Reprinted, with permission, from the proceedings of: Mitigating Air Emissions From Animal Feeding Operations Conference.
A biofilter is simply a porous layer of organic material, typically wood chips or a mixture of compost and wood chips, that supports a population of microbes. Odorous building exhaust air is forced through this material and is converted by the microbes to carbon dioxide and water. The compounds in the air are transferred to a wet biofilm that grows on the filter material where microorganisms breakdown the odorous compounds.
Biofiltration can reduce odor and hydrogen sulfide (H2S) emissions by as much as 95% and ammonia by 65%. The method has been used in industry for many years and was recently adapted for use in livestock and poultry systems. Biofilters work in mechanically ventilated buildings or on the pit fans of naturally ventilated buildings. Biofilters can also treat air vented from covered manure storage.
Two configurations of biofilters are being used to treat exhaust air from swine buildings: a horizontal media bed and a vertical media bed. Horizontal biofilters require more land area but are less expensive than vertical biofilters. Horizontal beds can be shallow (< 0.45 m) or deep (> 0.75 m).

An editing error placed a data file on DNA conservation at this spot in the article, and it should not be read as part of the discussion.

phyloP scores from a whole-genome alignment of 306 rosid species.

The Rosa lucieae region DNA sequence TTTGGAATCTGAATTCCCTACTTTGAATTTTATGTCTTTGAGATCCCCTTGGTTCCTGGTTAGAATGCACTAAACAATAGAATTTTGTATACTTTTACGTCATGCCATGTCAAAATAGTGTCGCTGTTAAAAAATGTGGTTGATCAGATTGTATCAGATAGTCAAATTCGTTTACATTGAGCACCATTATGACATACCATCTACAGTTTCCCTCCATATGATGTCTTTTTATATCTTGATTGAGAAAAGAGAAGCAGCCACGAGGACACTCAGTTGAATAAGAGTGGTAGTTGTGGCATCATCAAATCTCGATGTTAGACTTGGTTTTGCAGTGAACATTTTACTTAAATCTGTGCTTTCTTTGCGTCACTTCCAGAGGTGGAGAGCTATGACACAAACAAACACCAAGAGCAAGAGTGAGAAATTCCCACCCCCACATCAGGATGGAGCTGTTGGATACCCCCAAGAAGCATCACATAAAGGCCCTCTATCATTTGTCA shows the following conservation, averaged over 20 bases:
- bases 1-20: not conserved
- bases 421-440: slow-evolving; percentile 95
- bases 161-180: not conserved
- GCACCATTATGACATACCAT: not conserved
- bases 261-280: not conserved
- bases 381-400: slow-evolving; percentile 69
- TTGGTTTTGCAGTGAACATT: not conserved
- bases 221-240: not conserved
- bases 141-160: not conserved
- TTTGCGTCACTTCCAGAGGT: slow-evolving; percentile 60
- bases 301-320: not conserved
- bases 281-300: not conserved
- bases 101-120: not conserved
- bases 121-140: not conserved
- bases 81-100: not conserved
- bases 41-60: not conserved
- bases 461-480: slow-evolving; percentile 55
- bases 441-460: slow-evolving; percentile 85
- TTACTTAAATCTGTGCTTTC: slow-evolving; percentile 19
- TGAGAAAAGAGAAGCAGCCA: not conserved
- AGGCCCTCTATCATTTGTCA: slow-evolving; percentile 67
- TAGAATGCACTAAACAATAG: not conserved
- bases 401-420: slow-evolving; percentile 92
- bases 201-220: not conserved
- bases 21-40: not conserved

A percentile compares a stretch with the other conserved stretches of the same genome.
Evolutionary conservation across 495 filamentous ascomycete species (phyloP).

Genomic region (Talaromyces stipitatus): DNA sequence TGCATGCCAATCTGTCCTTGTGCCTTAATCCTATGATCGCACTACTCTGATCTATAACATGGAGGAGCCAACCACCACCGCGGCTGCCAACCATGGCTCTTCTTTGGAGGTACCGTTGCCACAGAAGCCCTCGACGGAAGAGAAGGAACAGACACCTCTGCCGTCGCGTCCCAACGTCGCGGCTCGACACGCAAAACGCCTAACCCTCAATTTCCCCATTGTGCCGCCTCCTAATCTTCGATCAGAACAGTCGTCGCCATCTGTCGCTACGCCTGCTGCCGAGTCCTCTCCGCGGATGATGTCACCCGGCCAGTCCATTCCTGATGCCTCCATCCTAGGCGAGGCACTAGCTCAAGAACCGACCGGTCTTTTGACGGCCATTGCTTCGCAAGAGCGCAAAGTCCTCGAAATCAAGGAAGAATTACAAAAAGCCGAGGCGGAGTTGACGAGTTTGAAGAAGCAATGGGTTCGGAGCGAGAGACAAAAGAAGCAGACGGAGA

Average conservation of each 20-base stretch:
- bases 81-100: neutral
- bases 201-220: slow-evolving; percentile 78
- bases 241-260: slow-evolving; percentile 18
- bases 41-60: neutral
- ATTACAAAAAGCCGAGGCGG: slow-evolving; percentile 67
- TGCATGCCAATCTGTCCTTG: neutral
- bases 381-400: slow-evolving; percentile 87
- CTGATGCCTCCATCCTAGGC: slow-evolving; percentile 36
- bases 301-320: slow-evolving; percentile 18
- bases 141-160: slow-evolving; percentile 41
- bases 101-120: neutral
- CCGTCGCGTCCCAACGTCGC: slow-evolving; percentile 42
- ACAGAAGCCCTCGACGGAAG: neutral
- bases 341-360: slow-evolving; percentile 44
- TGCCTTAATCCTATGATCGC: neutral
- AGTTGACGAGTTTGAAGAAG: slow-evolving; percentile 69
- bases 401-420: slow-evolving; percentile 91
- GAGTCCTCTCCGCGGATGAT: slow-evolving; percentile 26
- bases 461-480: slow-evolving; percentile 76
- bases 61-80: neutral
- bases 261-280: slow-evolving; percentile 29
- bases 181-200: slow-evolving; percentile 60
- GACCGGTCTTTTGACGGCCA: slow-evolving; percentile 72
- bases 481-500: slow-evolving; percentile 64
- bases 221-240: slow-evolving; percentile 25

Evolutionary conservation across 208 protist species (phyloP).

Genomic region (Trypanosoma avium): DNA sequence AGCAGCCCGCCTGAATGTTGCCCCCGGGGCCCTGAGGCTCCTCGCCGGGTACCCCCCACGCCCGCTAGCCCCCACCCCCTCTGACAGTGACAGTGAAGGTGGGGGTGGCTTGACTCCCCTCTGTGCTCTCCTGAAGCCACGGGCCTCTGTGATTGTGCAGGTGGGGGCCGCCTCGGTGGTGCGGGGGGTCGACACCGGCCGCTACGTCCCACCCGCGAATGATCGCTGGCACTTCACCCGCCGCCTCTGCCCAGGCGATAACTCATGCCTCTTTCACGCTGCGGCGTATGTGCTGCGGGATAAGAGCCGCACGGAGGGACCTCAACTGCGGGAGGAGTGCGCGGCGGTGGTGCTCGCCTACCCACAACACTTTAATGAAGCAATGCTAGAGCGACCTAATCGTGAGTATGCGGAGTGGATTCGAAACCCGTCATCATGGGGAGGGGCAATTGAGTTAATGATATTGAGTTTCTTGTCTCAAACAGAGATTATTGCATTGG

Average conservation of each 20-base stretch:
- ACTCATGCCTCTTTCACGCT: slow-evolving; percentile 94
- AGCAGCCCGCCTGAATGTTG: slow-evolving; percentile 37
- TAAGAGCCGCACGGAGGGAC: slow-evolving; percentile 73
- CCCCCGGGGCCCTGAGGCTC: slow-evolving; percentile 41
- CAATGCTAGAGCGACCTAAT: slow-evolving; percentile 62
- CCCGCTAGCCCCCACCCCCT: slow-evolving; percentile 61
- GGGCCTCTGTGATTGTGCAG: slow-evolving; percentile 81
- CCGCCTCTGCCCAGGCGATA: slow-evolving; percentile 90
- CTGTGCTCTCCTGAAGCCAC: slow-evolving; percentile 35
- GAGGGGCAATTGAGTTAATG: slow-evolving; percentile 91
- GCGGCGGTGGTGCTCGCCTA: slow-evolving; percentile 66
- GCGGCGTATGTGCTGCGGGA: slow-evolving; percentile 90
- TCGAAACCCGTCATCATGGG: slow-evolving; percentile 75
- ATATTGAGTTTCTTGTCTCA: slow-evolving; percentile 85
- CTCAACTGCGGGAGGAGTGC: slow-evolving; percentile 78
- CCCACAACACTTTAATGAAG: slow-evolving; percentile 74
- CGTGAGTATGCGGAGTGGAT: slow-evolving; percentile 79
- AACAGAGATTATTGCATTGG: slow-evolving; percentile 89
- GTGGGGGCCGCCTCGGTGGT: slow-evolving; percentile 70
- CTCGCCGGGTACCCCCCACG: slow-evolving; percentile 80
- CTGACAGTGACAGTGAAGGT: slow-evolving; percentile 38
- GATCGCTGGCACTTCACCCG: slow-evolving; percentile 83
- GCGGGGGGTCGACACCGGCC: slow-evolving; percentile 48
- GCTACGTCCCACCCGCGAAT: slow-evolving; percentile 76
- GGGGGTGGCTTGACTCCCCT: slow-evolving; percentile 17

Key factors influencing biofilter size and performance:
Costs to install a biofilter include the cost of the materials—fans, media, ductwork, plenum—and labor. Typically, cost for new horizontal biofilter on mechanically ventilated buildings will be between $150 and $250 per 1,700 m3/hr (1,000 cfm). A vertical biofilter is approximately 1.5 times the cost of a horizontal biofilter. Annual operation/maintenance of the biofilter is estimated to be $5-$10 per 1,700 m3/hr (1,000 cfm). This includes the increase in electrical costs to push the air through the biofilter and the cost of replacing the media after 5 years.
R.E. Nicolai1, K.J. Janni2, D.R. Schmidt21South Dakota State University, 2University of Minnesota
Point of Contact:
Richard Nicolai, firstname.lastname@example.org
The information provided here was developed for the conference Mitigating Air Emissions From Animal Feeding Operations Conference held in May 2008. To obtain updates, readers are encouraged to contact the author.